Fig. 2. Inspection system using vehicle-mounted cameras.

Various methods exist to estimate the shape of an object by remote sensing other than image processing, for example, 3D sensing. However, 3D sensing using a laser range finder is very costly as it involves a high unit price for the sensor and special equipment needed to capture 3D data.

In contrast, the proposed inspection system uses relatively inexpensive cameras and an ordinary car. Therefore, this inspection system can be simply and economically constructed using existing vehicles and deployed anywhere the manhole covers are in use all over Japan. In addition, since the deterioration degree can be estimated from just one image, and no special photographic technique is required, it is possible to inspect manhole covers using vehicles intended for non-inspection related work simply by equipping them with cameras.

3. Estimation of manhole cover degradation by image recognition

The process flow of the proposed method of manhole cover deterioration estimation is shown in Fig. 3 [2]. First, we extract the pattern wall surface area for the entire input image. Artificial intelligence is used to recognize the wall surfaces learned beforehand. Then we allocate three plane classes consisting of the top surface, bottom surface, and wall surface of the step to each pixel of the input image. The recognition process results in a map of the plane classes, as shown in Fig. 3(b). Next, the height of the step indicated by each wall from the obtained plane class map is estimated. With the focal length of the camera and the diameter of the manhole cover, it is possible to obtain the step height from the wall height in the image by applying 3D geometry. The height of the step is calculated for each of the recognized wall surfaces. The step height indicates the degree of wear of the anti-slip pattern on the cover and the difference in levels between the edge of the cover and the supporting frame or the road surface.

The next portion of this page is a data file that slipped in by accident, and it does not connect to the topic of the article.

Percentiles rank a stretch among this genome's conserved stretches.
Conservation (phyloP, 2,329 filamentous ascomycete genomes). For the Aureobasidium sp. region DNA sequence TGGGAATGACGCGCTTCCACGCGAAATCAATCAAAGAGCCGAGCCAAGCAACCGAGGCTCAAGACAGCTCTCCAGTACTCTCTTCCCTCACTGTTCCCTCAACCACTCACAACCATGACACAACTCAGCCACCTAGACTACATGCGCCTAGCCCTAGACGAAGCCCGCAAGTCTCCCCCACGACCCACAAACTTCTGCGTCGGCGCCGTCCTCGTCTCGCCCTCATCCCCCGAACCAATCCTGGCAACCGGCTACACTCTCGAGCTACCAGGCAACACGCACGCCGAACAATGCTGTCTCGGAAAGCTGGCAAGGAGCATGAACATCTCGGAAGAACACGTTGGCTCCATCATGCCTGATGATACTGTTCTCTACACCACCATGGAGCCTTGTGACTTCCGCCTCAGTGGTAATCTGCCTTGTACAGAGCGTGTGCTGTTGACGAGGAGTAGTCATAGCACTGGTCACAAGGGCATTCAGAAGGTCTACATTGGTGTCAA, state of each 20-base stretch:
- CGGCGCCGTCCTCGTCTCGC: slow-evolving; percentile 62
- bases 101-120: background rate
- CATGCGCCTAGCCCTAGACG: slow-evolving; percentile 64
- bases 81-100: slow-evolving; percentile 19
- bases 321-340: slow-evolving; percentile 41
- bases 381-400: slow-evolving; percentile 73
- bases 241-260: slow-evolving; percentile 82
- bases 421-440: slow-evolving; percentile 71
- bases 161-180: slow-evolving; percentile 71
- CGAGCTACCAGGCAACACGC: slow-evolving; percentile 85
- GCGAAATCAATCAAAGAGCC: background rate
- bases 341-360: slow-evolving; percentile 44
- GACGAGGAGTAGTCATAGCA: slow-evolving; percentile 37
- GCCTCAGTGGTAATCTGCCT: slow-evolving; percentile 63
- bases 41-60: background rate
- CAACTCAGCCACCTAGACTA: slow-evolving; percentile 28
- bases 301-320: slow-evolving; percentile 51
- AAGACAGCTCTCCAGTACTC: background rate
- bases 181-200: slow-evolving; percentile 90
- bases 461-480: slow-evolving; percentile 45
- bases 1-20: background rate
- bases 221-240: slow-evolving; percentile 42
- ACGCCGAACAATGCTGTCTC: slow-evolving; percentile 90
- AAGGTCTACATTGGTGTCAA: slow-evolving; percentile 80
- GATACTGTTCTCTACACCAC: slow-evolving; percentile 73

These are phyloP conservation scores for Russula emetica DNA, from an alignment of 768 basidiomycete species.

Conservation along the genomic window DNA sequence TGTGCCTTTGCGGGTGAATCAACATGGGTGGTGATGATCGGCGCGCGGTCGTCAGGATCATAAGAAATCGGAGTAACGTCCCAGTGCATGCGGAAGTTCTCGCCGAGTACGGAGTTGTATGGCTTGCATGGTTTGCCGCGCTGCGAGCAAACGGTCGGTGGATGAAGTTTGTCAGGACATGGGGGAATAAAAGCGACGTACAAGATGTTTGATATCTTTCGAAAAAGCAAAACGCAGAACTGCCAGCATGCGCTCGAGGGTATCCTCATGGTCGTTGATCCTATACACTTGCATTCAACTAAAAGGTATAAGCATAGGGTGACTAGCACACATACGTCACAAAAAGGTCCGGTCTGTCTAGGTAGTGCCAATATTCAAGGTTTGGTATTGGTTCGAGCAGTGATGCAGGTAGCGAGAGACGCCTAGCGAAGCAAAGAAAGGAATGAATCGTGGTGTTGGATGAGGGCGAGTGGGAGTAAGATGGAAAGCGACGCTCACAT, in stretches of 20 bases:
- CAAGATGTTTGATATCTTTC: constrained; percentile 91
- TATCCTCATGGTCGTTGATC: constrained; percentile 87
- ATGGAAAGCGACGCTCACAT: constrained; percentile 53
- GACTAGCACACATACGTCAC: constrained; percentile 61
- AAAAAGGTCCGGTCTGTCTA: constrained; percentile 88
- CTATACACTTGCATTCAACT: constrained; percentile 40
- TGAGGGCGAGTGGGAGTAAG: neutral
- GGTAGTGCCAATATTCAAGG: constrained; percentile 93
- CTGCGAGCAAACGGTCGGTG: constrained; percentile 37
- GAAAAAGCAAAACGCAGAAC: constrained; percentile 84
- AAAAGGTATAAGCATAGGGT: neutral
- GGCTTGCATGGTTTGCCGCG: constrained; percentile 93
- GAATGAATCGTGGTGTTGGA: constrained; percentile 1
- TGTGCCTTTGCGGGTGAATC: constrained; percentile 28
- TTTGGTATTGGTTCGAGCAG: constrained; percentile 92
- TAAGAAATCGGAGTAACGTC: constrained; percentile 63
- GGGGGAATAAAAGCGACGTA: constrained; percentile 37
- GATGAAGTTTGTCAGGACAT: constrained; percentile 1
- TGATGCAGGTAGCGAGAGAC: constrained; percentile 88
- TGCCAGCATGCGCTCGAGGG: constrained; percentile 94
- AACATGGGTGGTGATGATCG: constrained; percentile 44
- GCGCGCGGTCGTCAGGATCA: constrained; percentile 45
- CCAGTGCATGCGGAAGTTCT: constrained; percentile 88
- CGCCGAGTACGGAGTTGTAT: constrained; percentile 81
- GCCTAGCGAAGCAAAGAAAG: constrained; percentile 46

Fig. 3. Process flow of deterioration degree estimation of manhole covers.

The approach used in the conventional inspection method [3] involves directly learning the relationship between image features and the degree of degradation and then estimating the degree of degradation for each image region. In this approach, however, it is necessary to prepare learning data covering a large variety of images. The appearance of manhole covers changes depending on the illumination conditions, the level of contamination of the covers, and the angle of the camera. The conventional approach thus requires training data obtained in a variety of illumination conditions and shooting angles.

In contrast, with the proposed method, efficient learning is achieved with less data by effectively combining 3D geometry and machine learning, which is used to classify only the three plane classes previously mentioned. By estimating the image capturing angle for each image by 3D geometry and by estimating the step height according to the image, we can not only suppress any effects due to a difference in the image capturing angle but also estimate the step height outside the range of training data. It is not easy to collect a lot of degraded manhole covers for learning, so another advantage of our method is that it is possible to recognize the degradation state accurately even when there are few degraded samples contained in the training data.

4. Wall surface area extraction by deep learning